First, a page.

Visions of Freedom: Community
During Reconstruction, formerly enslaved African Americans expressed their freedom by taking control of their own educational, religious, economic, and social lives. Independent institutions, including churches, schools, businesses, and associations, provided infrastructure for African American communities and refuge from white oppression. They also served as bases for political activism and leadership training.
The freedom to assemble and form voluntary associations is a fundamental right, but one that was denied to African Americans who were enslaved. After emancipation, both previously free and newly freed men and women built on their existing community networks to establish formal organizations to support their common interests. These included charitable and mutual aid societies, fraternal associations, and other organizations that promoted African American leadership, pride, self-help, and self-determination.
During the Civil War, many free African Americans organized efforts to help formerly enslaved people in their transition to freedom. Elizabeth Keckly (Keckley), a prominent dressmaker in Washington, D.C., joined with other African American women to found the Contraband Relief Association in 1862. Later known as the Freedmen and Soldiers’ Relief Association, it raised funds to provide food, clothing, and education for newly freed people in the nation’s capital.
This pair of stars-and-stripes crocheted slippers, attributed to Elizabeth Keckly, was given to Gideon Welles, Secretary of the Navy, on the occasion of President Abraham Lincoln’s second inauguration in 1865.
Newly freed African Americans were often unable to afford the cost of burying a loved one. To provide for this expense, they formed burial societies, in which members pooled their dues to pay for each other’s funerals. Self-help strategies like this enabled African Americans to provide for community needs, despite the financial challenges they faced as individuals.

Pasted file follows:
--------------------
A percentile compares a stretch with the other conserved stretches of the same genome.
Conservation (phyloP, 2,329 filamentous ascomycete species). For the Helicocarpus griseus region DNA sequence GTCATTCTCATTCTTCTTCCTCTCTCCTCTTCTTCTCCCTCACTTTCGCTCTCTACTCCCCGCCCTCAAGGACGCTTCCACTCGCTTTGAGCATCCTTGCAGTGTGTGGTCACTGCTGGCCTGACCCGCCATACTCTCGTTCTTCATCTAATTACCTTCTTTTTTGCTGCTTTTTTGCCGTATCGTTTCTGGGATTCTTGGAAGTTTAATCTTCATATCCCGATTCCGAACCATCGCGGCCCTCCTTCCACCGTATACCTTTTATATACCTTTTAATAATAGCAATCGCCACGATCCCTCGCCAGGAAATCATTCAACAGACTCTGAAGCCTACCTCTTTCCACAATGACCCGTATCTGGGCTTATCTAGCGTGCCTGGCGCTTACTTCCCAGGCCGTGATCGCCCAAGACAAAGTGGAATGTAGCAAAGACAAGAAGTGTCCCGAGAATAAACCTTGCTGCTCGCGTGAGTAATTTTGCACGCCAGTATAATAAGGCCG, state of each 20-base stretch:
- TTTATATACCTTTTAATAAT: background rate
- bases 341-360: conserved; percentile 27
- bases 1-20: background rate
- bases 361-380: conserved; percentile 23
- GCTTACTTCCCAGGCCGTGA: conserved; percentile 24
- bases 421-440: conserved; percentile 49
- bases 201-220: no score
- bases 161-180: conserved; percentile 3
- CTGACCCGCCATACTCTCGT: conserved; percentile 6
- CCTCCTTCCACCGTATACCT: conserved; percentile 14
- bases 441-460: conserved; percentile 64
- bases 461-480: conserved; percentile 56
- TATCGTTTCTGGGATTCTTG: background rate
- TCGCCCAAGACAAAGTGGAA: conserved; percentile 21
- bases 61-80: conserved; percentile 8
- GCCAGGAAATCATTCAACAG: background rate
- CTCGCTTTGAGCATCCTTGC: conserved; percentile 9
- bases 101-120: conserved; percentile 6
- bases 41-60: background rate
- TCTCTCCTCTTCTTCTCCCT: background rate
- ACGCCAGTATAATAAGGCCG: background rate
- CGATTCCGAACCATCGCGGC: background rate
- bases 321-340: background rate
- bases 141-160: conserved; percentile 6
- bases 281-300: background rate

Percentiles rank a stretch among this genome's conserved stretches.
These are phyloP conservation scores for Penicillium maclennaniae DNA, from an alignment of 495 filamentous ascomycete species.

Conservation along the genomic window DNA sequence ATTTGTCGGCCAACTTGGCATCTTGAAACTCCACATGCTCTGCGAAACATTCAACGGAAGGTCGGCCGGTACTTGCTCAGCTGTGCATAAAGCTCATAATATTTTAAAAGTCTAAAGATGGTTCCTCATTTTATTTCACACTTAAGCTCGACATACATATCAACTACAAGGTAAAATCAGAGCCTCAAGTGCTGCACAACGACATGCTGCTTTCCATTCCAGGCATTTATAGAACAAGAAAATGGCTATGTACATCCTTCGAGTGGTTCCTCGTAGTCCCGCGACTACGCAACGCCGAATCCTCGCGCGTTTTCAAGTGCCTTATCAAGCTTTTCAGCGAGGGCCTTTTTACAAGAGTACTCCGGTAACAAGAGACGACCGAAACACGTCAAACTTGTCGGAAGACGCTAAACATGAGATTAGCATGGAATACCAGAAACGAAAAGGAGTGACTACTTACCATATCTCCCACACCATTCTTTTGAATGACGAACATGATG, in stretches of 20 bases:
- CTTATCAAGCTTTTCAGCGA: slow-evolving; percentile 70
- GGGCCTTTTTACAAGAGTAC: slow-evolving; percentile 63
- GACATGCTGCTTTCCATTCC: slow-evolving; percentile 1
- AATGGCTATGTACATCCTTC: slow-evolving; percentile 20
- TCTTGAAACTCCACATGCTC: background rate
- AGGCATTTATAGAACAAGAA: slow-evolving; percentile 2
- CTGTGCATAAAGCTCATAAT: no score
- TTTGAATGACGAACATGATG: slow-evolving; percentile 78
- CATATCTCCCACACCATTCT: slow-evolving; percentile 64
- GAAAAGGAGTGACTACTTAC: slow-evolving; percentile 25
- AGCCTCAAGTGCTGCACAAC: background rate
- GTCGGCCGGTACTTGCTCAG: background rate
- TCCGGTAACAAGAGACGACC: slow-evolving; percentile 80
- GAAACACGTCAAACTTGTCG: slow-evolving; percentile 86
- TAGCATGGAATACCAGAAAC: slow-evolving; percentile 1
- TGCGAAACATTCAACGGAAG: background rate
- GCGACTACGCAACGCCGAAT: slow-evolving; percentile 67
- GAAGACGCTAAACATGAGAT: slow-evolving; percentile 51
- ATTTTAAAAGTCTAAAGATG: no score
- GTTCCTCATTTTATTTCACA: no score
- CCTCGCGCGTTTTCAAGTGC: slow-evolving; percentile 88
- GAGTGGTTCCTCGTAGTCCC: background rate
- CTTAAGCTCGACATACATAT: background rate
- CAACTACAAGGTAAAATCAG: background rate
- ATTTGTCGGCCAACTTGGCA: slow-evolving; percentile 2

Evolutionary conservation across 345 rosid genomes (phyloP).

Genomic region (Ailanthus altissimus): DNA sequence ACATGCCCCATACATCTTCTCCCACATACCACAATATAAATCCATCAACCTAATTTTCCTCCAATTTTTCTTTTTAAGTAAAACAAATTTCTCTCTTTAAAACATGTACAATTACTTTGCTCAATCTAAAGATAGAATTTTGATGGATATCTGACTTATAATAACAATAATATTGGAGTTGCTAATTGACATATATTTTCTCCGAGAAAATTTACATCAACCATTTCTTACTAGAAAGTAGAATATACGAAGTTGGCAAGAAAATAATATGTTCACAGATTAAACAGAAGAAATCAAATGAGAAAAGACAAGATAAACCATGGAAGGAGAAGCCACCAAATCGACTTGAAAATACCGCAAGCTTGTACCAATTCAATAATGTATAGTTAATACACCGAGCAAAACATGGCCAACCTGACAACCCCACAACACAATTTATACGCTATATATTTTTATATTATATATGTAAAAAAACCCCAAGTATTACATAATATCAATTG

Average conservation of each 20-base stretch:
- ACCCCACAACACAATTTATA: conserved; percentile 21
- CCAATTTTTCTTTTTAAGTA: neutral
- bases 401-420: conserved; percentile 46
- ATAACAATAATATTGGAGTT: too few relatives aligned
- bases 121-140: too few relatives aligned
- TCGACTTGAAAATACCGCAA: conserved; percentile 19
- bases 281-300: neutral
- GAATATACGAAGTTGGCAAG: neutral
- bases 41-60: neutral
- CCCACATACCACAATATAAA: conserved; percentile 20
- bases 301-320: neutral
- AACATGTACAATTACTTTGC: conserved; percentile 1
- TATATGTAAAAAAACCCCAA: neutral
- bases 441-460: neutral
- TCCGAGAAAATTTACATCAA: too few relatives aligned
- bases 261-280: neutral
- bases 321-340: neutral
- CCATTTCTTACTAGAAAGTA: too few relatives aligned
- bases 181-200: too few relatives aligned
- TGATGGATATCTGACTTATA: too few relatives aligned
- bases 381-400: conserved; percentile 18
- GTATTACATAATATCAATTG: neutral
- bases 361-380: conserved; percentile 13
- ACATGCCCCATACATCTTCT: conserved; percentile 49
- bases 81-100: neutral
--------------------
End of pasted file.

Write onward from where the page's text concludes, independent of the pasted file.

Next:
Henry Vinton Plummer organized the Bladensburg Union Burial Association in Prince George’s County, Maryland in 1870.
First organized in 1843, the Grand United Order of Odd Fellows in America is the oldest African American mutual aid society. One of its primary responsibilities is to support members in moments of sickness or hard times. After the Civil War, the organization multiplied in size dramatically due to the rising number of free African American men. Groups like the Odd Fellows increased racial consciousness and affirmed the importance of self-help organizations.
Prince Hall is considered the founder of African American Freemasonry. In 1784, he established the first lodge of African American Masons, African Lodge No. 459, in Boston, Massachusetts. White freemasons in the United States refused to recognize their African American counterparts for many years. With the conclusion of the Civil War, the number of Black freemason lodges in the South grew rapidly as newly freed men sought ways to support one another.
African Americans built powerful organizations to pool resources, support communities, and cultivate a sense of belonging and pride. The networks they built would one day be utilized for profound social change.